Abstract: College students commonly engage in risky sexual behaviors, such as casual sexual encounters and inconsistent condom use. Discounting paradigms that examine how individuals devalue rewards due to their delay or uncertainty have been used to improve our understanding of behavioral problems, including sexual risk. The current study assessed relations between college women's sexual partners discounting and risky sexual behavior. In this study, college women (N = 42) completed two sexual partners delay discounting tasks that assessed how choices among hypothetical sexual partners changed across a parametric range of delays in two conditions: condom availability and condom unavailability. Participants also completed two sexual partners probability discounting tasks that assessed partner choices across a parametric range of probabilities in condom availability and unavailability conditions. Additionally, participants reported risky sexual behavior on the Sexual Risk Survey (SRS). Participants discounted delayed partners more steeply in the condom availability condition, but those differences were significant only for those women with three or fewer lifetime sexual partners. There were no consistent differences in discounting rate across condom availability conditions for probability discounting. Sexual partners discounting measures correlated with risky sexual behaviors as measured by the SRS, but a greater number of significant relations were observed with the condoms-unavailable delay discounting task. These findings suggest the importance of examining the interaction of inconsistent condom use and multiple partners in examinations of sexual decision-making.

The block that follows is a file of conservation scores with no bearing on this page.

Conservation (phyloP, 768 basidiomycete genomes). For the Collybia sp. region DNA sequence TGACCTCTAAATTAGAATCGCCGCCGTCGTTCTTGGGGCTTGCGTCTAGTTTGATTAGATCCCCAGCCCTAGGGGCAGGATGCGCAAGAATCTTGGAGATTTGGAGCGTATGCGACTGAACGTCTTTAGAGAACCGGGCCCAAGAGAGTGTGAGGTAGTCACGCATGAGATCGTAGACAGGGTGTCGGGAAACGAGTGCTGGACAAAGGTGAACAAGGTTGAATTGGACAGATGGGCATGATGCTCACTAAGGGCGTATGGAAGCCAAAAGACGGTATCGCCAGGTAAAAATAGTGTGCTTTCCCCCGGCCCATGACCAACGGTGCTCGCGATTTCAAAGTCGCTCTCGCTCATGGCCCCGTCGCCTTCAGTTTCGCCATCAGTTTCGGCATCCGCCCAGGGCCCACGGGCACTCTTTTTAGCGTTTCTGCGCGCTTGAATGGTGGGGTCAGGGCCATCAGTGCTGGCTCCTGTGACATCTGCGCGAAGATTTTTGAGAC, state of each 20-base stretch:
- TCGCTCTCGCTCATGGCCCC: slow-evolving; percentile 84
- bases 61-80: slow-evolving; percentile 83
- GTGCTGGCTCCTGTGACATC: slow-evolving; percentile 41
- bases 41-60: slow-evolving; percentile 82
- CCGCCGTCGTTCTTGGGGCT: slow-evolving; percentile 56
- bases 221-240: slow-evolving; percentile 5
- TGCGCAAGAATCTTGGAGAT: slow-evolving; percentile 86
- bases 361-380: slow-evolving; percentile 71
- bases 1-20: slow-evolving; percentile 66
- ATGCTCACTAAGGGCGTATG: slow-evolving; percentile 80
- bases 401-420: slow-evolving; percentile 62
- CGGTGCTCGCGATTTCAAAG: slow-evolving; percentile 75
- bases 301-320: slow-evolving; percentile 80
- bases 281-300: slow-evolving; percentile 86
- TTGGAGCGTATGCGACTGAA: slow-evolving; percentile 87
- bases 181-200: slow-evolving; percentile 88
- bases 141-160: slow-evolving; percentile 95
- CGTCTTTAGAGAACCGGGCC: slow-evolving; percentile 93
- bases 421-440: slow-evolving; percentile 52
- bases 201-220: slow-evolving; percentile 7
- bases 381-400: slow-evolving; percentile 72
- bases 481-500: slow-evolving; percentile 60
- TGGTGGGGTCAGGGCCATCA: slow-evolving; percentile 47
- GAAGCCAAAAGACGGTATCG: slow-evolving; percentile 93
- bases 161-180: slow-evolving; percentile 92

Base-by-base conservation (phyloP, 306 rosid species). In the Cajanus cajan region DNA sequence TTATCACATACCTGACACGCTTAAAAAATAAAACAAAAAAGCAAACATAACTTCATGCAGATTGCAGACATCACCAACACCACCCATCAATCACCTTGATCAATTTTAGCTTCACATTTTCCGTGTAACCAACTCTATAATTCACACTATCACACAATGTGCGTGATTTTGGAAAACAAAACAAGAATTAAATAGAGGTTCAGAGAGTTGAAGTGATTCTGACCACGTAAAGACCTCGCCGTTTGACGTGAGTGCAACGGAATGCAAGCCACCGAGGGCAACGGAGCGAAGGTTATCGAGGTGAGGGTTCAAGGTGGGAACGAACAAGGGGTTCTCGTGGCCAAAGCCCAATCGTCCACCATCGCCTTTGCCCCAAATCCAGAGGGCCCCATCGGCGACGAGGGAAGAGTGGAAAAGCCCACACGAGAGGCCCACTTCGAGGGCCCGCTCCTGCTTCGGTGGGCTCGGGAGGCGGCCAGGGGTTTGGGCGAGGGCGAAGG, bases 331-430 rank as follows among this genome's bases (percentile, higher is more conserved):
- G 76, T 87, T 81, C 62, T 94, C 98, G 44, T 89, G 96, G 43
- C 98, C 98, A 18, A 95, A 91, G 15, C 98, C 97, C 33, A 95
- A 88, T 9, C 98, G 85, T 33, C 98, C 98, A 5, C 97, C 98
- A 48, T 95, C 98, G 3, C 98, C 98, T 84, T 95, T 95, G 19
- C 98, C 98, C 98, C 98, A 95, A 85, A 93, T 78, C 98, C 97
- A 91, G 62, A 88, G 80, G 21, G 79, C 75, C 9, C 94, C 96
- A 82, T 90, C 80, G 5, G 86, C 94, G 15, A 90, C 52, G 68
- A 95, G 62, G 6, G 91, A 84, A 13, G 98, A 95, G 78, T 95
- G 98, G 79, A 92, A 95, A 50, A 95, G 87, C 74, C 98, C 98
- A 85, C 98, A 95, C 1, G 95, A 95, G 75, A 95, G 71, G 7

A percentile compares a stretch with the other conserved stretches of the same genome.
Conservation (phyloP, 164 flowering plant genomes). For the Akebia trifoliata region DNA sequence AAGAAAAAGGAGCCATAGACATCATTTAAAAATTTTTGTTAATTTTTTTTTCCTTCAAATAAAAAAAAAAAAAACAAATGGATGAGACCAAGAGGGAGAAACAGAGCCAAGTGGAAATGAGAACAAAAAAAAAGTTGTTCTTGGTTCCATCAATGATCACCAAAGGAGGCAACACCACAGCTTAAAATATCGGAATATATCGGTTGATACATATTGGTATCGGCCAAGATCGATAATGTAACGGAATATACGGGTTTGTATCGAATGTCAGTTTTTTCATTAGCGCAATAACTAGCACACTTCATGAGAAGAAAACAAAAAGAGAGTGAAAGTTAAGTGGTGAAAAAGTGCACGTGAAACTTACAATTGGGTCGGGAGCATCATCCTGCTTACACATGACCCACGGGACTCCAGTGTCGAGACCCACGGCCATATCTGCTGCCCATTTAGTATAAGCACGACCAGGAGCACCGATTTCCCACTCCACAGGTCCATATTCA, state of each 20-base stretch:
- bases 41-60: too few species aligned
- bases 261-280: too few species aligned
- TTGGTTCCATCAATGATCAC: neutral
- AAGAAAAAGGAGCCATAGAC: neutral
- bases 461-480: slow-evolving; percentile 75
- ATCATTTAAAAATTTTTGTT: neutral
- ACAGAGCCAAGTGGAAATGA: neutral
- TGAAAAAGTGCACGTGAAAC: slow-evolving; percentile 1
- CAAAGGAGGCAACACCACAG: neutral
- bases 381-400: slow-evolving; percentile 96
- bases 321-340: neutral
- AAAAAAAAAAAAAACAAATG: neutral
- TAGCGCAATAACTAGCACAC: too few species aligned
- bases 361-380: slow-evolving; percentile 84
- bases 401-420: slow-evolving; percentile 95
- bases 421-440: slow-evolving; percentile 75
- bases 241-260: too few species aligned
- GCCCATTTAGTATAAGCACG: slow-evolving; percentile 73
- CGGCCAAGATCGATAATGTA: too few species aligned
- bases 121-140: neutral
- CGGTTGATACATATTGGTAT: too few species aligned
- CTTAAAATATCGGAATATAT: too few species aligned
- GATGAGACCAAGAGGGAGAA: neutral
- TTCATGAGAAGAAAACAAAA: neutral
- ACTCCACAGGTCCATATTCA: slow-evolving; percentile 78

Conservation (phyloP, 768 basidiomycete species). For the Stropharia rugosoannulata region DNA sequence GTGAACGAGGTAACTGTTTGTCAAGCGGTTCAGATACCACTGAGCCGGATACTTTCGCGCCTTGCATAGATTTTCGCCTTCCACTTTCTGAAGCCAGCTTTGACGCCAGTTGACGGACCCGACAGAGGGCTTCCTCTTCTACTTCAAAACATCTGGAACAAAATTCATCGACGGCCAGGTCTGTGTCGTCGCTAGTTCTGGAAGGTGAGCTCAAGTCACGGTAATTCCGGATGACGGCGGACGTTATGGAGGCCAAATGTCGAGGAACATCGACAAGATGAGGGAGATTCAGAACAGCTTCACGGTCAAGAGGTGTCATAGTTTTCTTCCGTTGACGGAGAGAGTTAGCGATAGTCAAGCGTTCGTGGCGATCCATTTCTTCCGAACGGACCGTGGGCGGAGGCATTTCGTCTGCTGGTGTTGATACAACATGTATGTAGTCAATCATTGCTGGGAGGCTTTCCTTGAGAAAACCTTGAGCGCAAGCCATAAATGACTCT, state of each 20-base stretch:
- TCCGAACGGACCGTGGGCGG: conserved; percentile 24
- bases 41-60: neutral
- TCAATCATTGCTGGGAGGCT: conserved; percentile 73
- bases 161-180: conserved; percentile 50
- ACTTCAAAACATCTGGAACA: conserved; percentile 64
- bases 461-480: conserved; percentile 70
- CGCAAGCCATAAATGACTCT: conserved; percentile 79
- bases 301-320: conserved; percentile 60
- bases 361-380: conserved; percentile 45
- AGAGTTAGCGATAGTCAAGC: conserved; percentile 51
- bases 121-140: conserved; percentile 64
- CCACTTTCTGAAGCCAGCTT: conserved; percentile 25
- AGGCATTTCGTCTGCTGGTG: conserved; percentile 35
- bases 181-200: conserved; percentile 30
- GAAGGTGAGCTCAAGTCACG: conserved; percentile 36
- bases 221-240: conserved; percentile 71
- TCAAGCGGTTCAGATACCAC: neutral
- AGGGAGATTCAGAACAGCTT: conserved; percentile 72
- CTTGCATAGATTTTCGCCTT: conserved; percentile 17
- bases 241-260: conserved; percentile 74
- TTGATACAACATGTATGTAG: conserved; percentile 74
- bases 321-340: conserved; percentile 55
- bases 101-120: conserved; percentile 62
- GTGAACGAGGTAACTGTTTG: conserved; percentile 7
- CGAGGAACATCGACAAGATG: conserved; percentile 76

Pub.: 16 Sep '17, Pinned: 28 Sep '17